Three days after surviving a mass shooting at her school, 17-year-old Emma Gonzalez made a seven-minute speech about the hypocrisy of politicians who receive campaign donations from the National Rifle Association and then send victims of such attacks nothing but thoughts and prayers.
“We call BS,” she said. She ended her speech with a crystal clear imperative: “If you agree, register to vote.”
There may be no scarier sentence to a Republican Party that has shown itself to be rooted in the promise of white supremacy. Especially when it’s coming out of the mouth of a young Latina in a swing state. Register to vote.
That’s because, according to a report by the Center for American Progress, if just 30% of the currently unregistered but eligible people of color heed Gonzalez’s words and then turn out at current rates and vote in similar patterns, they can tip Florida blue in the 2020 presidential election. Registering 40 percent of more than 1.2 million eligible blacks and Latino who aren’t on the state’s voting rolls can tip Florida in this year’s midterm elections. (A similar calculation holds true in North Carolina and Virginia.)
In the next two months attention will focus, as it should, on the March 14 National School Walk Out and the March 24 March for Our Lives. These actions are aimed narrowly at the simple message that Congress must pass gun control legislation. Enough is enough; massacres like the one in Parkland, and Southerland Springs and Las Vegas and Orlando and all the other devastated towns and cities must not be repeated.
But Gonzalez’s recurring theme of “we call BS” can also be heard as a rallying cry for millions of subjugated women, people of color and progressives in the U.S.: We see your systematic attempts to devalue, distrust and disenfranchise us, and we call BS.
When Florida passed a voter ID law effectively suppressing the vote of people of color in 2011, we noticed. When conservative states all over the country giddily responded to the Supreme Court gutting the Voting Rights Act in 2014 by passing a slew of voter suppression laws, we noticed. When President Donald Trump tried to throw the nation a red herring by claiming that “millions of people voted illegally” in 2016, New York University law school published a report entitled “the missing millions” that said, essentially, “we call BS” in more academic terms.
Gonzalez’s message is about regulating guns, but it is also about power. She and her fellow student activists want to prove that the U.S. is still a democracy where people, not only wealthy elites and lobby groups like the NRA, can shake their leaders into submission with their votes. That desire fueled my work organizing a local Get Out The Vote campaign with the Industrial Areas Foundation in Virginia, another swing state with an increasing share of voters of color.
Gonzalez was 10 years old when Arizona passed its racial profiling law, S.B. 1070, which was eagerly copied by other states, such as Utah, Georgia and Alabama. She may not have read the Harvard Latino Law Review’s report grounding that law in a history of racism dating back to the Alien and Sedition Acts of 1798. She may not have noticed the seven bills introduced in Congress between 2007-2010 seeking to disenfranchise children born on U.S. soil to immigrant parents. But she has likely seen in her daily existence how Latinos have been discriminated against.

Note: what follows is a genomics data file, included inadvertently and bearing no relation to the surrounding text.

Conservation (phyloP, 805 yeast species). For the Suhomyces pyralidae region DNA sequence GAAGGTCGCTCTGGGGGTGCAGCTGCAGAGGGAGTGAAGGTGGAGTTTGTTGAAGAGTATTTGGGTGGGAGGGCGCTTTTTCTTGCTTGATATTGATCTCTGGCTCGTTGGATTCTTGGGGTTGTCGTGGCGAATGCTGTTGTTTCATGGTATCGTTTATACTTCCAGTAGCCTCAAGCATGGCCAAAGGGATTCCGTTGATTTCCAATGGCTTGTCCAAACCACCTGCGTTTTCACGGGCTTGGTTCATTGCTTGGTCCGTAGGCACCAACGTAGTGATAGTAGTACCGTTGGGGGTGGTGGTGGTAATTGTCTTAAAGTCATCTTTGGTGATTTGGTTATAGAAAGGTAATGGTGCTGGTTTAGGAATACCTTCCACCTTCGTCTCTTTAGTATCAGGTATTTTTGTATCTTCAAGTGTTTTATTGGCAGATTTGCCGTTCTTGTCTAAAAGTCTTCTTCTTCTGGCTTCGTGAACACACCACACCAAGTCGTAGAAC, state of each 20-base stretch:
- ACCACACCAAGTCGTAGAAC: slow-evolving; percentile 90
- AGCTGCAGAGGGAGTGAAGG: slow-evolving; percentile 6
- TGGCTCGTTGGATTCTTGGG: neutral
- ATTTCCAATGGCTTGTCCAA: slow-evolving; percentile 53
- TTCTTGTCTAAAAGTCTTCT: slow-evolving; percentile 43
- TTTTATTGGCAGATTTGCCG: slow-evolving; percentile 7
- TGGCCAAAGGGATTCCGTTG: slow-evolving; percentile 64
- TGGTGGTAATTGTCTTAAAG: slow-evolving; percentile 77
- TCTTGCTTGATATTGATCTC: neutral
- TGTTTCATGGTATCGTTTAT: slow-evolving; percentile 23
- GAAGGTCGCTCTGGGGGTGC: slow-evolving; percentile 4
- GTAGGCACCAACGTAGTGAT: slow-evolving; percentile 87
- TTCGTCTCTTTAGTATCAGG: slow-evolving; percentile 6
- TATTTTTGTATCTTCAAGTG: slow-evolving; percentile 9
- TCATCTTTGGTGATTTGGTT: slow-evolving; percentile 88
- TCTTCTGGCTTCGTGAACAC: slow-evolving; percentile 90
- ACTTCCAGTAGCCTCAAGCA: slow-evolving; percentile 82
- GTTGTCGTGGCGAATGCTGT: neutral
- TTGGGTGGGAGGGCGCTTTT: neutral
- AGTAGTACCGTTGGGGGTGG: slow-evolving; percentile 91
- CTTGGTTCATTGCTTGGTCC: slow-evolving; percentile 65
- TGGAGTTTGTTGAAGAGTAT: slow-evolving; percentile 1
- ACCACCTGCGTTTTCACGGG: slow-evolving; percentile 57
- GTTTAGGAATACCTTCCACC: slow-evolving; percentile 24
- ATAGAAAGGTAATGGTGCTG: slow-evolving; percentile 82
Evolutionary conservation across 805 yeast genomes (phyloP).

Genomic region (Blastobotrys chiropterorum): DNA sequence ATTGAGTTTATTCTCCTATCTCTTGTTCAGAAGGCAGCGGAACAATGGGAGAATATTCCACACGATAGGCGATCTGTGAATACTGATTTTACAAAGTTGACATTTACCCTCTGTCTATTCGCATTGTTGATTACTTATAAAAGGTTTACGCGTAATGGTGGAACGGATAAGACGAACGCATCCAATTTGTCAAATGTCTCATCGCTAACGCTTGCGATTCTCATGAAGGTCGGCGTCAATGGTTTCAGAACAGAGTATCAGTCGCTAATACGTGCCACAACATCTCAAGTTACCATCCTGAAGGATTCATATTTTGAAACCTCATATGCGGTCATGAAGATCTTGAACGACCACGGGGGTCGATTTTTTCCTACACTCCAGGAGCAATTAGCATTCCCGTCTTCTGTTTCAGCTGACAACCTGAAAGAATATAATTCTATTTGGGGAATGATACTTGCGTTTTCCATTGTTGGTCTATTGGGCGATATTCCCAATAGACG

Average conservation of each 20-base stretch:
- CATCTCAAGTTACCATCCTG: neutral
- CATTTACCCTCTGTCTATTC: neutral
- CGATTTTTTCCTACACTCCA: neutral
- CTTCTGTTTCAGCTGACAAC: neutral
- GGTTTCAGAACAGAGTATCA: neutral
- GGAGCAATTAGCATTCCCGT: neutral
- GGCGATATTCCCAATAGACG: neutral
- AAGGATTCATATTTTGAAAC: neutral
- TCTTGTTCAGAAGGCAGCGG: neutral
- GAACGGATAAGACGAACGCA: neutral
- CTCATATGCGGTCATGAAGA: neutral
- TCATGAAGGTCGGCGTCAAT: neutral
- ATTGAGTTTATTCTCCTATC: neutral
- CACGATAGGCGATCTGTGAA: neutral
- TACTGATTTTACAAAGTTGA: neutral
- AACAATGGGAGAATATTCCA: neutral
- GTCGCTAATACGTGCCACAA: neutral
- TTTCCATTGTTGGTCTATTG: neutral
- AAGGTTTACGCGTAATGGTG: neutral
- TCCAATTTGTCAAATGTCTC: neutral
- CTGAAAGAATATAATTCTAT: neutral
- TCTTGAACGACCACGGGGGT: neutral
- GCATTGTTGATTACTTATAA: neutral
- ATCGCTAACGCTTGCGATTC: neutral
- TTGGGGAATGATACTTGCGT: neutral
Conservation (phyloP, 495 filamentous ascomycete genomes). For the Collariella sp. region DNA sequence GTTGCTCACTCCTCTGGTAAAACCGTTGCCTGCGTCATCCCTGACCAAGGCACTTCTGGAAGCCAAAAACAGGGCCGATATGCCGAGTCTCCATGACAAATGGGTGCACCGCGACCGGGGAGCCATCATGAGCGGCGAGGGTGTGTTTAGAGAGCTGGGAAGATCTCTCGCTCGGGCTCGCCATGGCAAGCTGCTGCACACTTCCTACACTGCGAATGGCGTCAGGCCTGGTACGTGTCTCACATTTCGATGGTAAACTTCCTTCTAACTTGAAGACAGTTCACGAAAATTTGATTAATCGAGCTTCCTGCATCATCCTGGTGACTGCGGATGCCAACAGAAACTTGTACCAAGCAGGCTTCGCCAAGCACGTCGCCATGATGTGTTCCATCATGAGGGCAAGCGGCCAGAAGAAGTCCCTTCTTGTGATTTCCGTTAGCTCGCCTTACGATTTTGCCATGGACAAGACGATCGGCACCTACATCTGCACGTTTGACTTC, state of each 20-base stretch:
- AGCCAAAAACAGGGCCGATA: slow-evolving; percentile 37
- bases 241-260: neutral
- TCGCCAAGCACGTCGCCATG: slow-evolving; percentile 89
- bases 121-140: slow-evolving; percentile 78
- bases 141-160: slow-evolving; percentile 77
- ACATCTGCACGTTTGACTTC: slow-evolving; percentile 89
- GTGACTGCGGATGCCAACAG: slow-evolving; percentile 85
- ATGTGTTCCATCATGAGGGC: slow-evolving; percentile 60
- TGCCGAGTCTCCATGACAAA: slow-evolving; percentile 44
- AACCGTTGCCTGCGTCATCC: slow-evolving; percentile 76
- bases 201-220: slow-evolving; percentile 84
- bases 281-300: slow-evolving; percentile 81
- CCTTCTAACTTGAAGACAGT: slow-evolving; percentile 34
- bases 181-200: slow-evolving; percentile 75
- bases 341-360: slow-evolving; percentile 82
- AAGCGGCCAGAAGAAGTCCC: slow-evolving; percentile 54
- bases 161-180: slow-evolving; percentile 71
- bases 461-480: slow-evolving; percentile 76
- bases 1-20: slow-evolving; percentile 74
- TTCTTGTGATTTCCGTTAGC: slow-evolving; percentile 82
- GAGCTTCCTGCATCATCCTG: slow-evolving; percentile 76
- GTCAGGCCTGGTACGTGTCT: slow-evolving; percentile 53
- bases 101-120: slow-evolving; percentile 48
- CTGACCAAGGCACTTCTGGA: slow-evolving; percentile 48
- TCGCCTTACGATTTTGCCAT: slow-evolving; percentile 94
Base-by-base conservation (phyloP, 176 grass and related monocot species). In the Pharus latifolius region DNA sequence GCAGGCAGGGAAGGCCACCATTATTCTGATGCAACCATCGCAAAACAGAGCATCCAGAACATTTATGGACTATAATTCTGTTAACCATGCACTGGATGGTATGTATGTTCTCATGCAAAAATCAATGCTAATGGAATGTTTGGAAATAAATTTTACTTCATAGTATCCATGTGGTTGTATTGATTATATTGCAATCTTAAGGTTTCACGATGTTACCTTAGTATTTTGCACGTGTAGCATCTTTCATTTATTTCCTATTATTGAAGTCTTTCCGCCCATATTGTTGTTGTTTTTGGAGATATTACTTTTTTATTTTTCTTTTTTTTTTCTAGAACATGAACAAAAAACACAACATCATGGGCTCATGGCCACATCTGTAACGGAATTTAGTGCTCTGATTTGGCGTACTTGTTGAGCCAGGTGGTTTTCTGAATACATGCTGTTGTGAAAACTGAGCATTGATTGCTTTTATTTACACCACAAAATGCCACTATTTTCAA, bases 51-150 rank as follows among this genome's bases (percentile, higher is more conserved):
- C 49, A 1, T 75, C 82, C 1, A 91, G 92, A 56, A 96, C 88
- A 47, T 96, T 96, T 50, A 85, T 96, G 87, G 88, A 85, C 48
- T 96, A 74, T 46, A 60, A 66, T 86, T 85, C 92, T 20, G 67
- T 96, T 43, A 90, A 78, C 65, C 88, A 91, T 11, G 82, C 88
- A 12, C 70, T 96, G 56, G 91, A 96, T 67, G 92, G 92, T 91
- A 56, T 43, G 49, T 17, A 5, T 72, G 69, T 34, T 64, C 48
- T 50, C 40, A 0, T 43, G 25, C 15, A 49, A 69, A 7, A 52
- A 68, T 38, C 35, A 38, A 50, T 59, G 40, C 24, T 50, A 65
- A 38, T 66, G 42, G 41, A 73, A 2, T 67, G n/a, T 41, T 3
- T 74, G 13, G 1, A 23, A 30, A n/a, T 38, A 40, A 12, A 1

As author Junot Diaz said in his acceptance speech for the Hispanic Heritage Award, “we find ourselves attacked and demonized and endangered.” Which is why, perhaps, Gonzales sounds so much like Diaz in her call to action. Diaz said, “we cannot just survive or live. We have to fight for justice. We have to fight for equality.”
Maria Teresa Kumar, president and CEO of VotoLatino, agrees. “Fellow Americans,” she recently tweeted, “we have to stop our handwringing. We must stop asking what we need to do to stop mass shootings. We know. Vote. Register our friends. This is on us.”
Given her call to action, Gonzalez may have realized that Florida Gov. Rick Scott (R) belongs to a generation that grew up in a country where the population was overwhelmingly white; whereas by the time Emma turns 50, there will be no racial majority in the U.S. It is the right’s existential fear.
Gerrymandering, vote dilution and voter suppression can slow the pace of change in this country, but with a 34 percent growth rate of “minority” groups and only a 4 percent growth rate of non-Hispanic whites in the South, change is nevertheless coming.
Accused Parkland shooter Nikolas Cruz’s affiliation with a white supremacist group was alleged, and then questioned. Regardless, the Southern Poverty Law Center documented 100 people killed or injured by “alt-right” white terrorists in 2017 alone. If white supremacists keep coming for the children of people of color, even the NRA won’t be able to stop those voters from expelling politicians who reject gun regulations, as Florida House Republicans just did.
Organizers will tell you power comes in two forms: organized people and organized money. Gonzalez may not be able to compete with the NRA’s budget, but if she stays focused on the call to registering new voters, demographics are on her side.
Scott won re-election in 2014 by fewer than 65,000 votes. There are well over 600,000 unregistered eligible Hispanic voters and 600,000 unregistered eligible black voters in Florida.
No one knows the trauma of gun violence better than its victims. It’s time not just to listen to their pain, but to hear their prescription for how we can heal. We can start with their simplest of asks: register to vote, and help others do the same.
Jessica Sarriot is a master in public affairs candidate at Princeton University’s Woodrow Wilson School. She worked as an organizer with the Industrial Areas Foundation in Virginia.
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